Cheers-log 2014-04 Family Camp


IMG_0947Family Camp 2014 

Cheers ran the 12th annual camp for Banksia Grove families last week, and it was another great boost for us all.

Lots of laughs and bonding around beaches, outings, sundowners and campfires.

2014BGFCDuring “Family Times” after breaky we learned about 7 Ways of Knowing What’s True – particularly what’s true about God, and also what’s true about our families.

Great crafts included using the mind on family history posters; dioramas of heart-felt times and relationships; shirts affected by bleach just as the soul has its profound effects on us; and messy printing about action. (The outline of the series can be seen in the right lower corner of the pic.)

IMG_0861After morning tea we played on the beach, with a tractor tube, kayaks and a boat, visited an eagle heritage park, held a barn owl, opp-shopped, bush-walked and played in rock-pools.

In the afternoons families were free to visit the many attractions from Busselton to Margaret River.

Then began a relaxed schedule of sundowner, games, dinner, a possum-hunt / movie / damper & nibbles, campfire, and deeper chats for the adults.

IMG_1085We also enjoyed a (Messianic) Passover feast together. This pic shows the kids’ “delight” at tasting the “marror.” heheh.

Crafty Conflicts
One thing I came to understand more clearly this year is the benefit of the conflicts that happen during family craft times.

Normally we don’t really live together, we live individually around each other. But when we do the craft activity in family groups, families have to actually work together. Everyone is invested in the same craft, and have to cooperate or the craft fails.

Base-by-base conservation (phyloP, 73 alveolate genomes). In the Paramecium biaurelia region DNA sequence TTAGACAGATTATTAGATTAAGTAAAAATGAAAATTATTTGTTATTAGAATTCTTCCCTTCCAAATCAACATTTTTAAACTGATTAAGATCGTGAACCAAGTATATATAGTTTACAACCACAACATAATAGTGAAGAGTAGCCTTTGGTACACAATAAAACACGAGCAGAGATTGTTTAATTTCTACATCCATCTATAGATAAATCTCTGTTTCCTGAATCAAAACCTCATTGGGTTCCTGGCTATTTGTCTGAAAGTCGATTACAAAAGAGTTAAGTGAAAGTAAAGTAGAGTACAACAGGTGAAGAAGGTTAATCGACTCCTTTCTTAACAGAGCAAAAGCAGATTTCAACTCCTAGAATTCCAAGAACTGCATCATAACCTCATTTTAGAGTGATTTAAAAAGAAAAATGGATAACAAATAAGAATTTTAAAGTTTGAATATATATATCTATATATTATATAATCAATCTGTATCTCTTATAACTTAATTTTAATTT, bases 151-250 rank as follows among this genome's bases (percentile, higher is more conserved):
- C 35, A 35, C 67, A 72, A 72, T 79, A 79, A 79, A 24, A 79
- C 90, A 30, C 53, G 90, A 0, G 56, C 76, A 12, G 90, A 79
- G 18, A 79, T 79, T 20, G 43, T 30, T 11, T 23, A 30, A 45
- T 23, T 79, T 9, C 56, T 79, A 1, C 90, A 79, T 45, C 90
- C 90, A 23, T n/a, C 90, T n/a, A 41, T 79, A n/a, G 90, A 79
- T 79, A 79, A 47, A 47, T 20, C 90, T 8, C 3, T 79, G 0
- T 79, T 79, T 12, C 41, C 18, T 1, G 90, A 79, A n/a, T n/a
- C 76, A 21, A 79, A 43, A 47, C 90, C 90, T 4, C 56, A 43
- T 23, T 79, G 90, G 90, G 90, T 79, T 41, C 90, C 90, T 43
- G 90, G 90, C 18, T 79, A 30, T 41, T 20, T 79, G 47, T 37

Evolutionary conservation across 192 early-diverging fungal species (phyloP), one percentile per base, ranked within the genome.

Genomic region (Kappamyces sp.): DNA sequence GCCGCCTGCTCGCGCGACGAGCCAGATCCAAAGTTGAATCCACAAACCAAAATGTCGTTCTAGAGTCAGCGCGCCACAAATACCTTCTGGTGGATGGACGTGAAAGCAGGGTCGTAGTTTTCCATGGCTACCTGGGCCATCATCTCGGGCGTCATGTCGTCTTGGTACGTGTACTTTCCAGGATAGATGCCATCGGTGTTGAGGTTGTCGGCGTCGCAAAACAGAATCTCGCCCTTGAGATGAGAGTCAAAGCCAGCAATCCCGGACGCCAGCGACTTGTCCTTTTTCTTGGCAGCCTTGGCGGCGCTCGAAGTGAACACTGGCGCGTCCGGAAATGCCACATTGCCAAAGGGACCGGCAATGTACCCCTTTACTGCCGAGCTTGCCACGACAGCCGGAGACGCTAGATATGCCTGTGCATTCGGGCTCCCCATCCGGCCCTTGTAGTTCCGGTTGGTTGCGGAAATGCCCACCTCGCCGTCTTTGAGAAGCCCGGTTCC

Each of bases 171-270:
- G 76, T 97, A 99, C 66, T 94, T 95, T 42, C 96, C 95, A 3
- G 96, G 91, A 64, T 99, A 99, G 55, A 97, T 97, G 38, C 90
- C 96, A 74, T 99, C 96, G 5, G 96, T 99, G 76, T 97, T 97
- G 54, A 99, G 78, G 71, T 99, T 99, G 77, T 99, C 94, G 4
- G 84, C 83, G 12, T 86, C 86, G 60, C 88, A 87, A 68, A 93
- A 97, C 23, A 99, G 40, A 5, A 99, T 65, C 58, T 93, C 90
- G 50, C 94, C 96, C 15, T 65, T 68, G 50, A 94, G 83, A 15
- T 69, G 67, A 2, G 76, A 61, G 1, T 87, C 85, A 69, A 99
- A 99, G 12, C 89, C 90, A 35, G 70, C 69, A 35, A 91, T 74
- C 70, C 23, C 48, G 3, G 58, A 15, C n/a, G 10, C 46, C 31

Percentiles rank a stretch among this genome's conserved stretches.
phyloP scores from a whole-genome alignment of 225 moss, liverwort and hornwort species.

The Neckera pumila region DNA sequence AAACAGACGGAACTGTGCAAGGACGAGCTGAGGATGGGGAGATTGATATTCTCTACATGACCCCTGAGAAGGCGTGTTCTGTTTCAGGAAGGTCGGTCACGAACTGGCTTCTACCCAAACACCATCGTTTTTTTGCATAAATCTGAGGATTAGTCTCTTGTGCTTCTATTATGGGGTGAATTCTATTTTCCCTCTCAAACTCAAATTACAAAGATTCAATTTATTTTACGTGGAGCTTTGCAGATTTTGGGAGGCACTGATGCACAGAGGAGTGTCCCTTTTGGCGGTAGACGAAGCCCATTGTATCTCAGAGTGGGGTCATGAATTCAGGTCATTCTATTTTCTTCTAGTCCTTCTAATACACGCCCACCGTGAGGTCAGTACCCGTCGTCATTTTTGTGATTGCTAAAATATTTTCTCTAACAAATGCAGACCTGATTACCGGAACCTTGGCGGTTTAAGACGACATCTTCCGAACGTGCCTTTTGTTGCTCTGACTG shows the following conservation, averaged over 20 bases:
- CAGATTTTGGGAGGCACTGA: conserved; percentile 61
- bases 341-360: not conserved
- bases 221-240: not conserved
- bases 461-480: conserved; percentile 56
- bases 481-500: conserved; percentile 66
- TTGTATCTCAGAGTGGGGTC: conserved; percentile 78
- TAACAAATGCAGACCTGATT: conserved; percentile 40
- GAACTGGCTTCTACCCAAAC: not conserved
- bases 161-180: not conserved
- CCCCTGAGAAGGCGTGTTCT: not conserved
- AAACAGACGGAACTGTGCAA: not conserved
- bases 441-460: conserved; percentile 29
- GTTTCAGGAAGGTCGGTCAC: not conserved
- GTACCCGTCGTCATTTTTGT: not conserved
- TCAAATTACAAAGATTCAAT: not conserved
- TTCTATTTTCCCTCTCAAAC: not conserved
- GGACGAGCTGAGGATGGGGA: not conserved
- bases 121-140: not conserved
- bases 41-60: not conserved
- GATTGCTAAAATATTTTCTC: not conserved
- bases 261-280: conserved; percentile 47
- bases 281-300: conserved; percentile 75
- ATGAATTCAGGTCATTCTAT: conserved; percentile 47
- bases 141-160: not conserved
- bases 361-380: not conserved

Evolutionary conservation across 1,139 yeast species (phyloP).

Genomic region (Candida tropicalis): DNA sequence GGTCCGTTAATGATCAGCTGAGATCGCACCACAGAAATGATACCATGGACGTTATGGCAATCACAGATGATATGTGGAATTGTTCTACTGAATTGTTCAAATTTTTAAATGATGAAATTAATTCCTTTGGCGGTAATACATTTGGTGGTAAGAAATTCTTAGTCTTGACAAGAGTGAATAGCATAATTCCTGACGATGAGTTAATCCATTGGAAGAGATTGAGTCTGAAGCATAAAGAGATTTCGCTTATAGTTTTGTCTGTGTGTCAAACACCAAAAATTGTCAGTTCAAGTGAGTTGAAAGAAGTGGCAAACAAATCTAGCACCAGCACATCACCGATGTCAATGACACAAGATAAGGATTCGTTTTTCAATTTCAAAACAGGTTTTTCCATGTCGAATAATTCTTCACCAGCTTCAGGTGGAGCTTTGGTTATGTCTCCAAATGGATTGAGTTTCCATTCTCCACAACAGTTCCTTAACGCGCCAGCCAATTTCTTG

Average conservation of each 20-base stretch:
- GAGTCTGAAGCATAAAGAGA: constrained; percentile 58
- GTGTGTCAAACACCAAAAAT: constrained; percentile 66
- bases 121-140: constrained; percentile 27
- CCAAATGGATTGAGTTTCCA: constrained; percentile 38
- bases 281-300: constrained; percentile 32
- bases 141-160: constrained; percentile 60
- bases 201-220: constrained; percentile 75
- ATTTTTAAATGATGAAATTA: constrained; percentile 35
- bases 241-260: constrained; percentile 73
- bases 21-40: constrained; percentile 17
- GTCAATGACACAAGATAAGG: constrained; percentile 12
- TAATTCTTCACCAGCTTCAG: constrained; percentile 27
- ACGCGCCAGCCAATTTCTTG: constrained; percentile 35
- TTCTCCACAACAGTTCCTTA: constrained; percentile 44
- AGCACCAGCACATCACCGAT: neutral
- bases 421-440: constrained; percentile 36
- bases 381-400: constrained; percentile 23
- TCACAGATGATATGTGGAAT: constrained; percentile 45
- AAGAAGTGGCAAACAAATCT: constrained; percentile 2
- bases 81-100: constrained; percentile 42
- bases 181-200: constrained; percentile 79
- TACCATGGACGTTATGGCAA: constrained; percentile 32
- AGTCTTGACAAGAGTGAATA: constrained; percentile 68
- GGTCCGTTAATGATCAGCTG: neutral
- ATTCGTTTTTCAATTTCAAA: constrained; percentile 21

So communication and conflict skills are inevitably needed. And we quickly reach our limits in these skills and have to stretch to accommodate each other, yet also make ourselves known. On reflection, it is funny to hear ourselves angrily barking at each other, “We’re supposed to be bonding!!!”

But this struggle to communicate and cooperate against all of our own selfishness is a large part of the benefit of family camp. We find ourselves no longer avoiding each other, but actually encountering each other, and, after the storms, the net effect is greater real love for each other.

And to do this in a place where everyone is experiencing the same struggle, is to experience it with understanding, acceptance, and debrief it well.

Back home in Banksia Grove, may we also learn this lesson. May we not merely live individually around each other, but actually work together on projects on which we share common ground.

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“True Dat.”

 

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